The parents filed a lawsuit, seeking $15 million in damages to pay for Leah’s care. They decided to settle for $9 million, which will provide them with “the money they need to give Leah the best chance at a normal life as possible.” After the settlement had been decided, Kaminer described it as “very welcome in the sense that it relieves out financial burden . . . it allows us to get her as much therapy as she needs without worrying about the cost.”

Medical malpractice can have a significant impact on the life of the victim and the victim’s family. If you or a loved one have been injured by medical negligence, you may be eligible for compensation. Contact a California medical negligence lawyer today to learn more.

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The family of a man who was hit by a cement truck at the intersection of Mission Gorge Road and Cottonwood Avenue wants the driver arrested. A surveillance video purportedly shows the victim, 24-year-old Stevie Eastman crossing the intersection at a green light, and the truck striking him as he walked. Mr. Eastman died in the accident.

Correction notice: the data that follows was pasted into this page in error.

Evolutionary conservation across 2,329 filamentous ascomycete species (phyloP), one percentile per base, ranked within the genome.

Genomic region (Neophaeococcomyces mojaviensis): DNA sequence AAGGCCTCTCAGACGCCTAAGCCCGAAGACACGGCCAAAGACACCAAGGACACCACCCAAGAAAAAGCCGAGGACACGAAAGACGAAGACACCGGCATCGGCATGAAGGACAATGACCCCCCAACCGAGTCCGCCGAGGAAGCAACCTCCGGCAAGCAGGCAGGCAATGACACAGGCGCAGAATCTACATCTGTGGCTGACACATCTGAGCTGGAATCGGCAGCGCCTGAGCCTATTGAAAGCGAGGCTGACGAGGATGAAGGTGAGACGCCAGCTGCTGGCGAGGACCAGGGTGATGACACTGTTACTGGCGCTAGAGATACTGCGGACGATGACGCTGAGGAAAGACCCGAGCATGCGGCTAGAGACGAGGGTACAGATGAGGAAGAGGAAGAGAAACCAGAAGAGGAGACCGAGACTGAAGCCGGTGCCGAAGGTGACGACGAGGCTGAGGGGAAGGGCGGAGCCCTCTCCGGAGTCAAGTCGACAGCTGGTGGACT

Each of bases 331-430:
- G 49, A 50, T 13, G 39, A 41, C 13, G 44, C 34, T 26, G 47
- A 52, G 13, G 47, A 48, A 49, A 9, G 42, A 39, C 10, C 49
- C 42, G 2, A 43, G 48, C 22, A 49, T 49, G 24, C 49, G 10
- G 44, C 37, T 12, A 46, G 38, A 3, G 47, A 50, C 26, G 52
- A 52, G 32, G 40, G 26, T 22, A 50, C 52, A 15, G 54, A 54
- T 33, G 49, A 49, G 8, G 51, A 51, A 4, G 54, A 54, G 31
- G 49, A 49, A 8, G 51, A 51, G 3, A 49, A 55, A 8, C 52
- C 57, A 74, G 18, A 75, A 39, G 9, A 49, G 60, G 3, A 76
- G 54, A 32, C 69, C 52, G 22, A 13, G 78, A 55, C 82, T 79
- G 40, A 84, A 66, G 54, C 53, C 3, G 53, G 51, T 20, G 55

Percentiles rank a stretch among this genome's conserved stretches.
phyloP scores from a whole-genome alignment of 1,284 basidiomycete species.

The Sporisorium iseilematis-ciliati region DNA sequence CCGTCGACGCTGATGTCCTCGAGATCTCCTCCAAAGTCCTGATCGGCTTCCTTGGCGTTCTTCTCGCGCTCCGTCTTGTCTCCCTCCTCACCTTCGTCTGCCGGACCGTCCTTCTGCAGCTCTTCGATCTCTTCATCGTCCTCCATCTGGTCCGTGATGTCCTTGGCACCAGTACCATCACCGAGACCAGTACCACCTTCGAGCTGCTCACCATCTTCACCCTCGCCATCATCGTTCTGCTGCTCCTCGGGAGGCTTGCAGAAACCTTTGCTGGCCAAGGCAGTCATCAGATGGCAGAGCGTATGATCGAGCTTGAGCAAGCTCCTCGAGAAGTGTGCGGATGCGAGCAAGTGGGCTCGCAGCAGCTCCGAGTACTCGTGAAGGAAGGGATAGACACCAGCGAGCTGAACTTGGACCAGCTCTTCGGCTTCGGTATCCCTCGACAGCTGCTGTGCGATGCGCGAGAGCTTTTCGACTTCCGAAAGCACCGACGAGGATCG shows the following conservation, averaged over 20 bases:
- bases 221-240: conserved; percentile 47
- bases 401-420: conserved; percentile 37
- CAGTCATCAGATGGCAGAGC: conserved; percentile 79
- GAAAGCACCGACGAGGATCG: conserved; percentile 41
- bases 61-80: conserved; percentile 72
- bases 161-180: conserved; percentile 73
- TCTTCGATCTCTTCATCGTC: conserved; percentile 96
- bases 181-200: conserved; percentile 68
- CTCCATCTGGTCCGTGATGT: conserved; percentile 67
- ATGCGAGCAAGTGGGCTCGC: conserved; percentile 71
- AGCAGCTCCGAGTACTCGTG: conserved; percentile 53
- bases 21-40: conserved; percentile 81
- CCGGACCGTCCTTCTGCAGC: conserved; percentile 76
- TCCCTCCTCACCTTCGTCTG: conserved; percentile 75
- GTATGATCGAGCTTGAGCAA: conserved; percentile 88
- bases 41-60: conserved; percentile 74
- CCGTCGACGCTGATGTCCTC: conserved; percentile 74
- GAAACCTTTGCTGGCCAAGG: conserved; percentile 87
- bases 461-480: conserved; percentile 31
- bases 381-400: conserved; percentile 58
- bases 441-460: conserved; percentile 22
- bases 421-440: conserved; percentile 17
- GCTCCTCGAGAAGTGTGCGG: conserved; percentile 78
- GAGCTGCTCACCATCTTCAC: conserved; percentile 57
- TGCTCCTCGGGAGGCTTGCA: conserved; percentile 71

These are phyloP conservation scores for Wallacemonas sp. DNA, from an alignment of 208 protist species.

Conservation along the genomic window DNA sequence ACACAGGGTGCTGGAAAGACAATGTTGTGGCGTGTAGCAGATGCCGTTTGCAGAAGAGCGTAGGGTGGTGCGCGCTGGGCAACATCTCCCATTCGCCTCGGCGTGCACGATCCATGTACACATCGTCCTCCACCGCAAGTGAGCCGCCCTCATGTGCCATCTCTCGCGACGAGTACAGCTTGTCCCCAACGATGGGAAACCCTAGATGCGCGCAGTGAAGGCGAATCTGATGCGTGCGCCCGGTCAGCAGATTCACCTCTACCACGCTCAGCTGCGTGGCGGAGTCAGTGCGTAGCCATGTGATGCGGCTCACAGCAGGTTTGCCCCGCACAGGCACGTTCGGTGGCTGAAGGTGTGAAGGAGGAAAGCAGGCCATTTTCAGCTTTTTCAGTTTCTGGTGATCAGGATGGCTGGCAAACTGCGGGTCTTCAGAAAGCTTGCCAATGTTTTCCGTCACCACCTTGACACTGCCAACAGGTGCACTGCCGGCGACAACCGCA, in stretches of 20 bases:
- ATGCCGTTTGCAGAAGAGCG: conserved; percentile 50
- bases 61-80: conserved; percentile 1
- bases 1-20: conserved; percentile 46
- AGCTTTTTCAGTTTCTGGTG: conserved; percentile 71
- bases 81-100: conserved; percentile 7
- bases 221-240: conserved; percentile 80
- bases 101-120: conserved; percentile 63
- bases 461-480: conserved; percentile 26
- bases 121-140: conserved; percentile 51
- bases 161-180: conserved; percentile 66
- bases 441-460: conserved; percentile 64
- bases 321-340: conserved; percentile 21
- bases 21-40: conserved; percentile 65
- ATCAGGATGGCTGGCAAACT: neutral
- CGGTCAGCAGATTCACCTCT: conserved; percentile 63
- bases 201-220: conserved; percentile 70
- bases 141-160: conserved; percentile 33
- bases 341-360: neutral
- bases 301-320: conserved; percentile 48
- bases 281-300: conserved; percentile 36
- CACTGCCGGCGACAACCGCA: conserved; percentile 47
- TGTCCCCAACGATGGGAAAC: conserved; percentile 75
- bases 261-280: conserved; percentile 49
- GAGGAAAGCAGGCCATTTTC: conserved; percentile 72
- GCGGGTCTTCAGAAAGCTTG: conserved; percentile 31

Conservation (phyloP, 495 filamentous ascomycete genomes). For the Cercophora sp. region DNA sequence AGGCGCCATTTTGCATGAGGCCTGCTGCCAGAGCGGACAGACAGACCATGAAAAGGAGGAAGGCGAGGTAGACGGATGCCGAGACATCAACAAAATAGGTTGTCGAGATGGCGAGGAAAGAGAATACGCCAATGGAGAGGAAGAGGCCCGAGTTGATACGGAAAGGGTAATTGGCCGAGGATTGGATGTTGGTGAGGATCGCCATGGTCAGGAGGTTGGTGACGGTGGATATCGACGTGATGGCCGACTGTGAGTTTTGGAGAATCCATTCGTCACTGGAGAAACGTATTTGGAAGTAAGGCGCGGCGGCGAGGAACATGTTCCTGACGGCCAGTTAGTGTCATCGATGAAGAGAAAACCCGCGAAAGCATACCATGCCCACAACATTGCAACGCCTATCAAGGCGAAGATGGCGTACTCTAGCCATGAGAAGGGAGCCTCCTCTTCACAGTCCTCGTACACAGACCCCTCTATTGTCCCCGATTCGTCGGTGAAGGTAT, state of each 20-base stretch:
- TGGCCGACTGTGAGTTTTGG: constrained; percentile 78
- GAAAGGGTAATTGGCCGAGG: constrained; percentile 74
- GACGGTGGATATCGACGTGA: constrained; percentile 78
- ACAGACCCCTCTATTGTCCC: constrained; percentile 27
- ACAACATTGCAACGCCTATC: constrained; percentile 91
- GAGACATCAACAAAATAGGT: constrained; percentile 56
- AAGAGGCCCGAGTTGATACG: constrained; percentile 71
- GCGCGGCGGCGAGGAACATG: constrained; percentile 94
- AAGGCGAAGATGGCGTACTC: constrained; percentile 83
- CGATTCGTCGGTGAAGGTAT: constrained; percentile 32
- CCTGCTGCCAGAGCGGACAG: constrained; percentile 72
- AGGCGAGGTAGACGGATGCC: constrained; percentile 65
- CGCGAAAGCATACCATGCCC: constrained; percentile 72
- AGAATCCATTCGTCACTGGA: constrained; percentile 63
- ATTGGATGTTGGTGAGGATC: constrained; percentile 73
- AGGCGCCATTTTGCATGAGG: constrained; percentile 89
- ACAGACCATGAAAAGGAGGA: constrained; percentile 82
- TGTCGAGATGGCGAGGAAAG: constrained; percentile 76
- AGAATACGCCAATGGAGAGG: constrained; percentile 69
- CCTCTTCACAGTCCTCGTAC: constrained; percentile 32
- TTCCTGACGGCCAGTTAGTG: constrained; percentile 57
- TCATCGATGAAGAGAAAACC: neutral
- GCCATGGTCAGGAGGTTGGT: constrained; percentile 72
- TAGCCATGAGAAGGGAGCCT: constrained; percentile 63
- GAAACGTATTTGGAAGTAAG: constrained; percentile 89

Fernando Diaz, the manager nearby Ferny’s Taco Shop, saw the driver get out of the truck and kneel next to Mr. Eastman right after the collision.

San Diego Sheriffs told 10News that is reluctant to arrest the driver because the surveillance, according to it, is inconclusive as to whether or not a crime has been committed.

“What we want to do is look into everyone’s life for 48, 72 hours before this happened,” the Sheriff’s Department said. “What were they doing? Who were they with? Why were they there?” An accident reconstruction investigator has been assigned to the case, but it could be weeks before the results of the investigation are complete.

Under California law, even if no arrest is made, the family would still have an avenue to justice in the civil court system. The family could sue the driver, and maybe his employer, for the negligent operation of his truck, and get some of the answers they are looking for.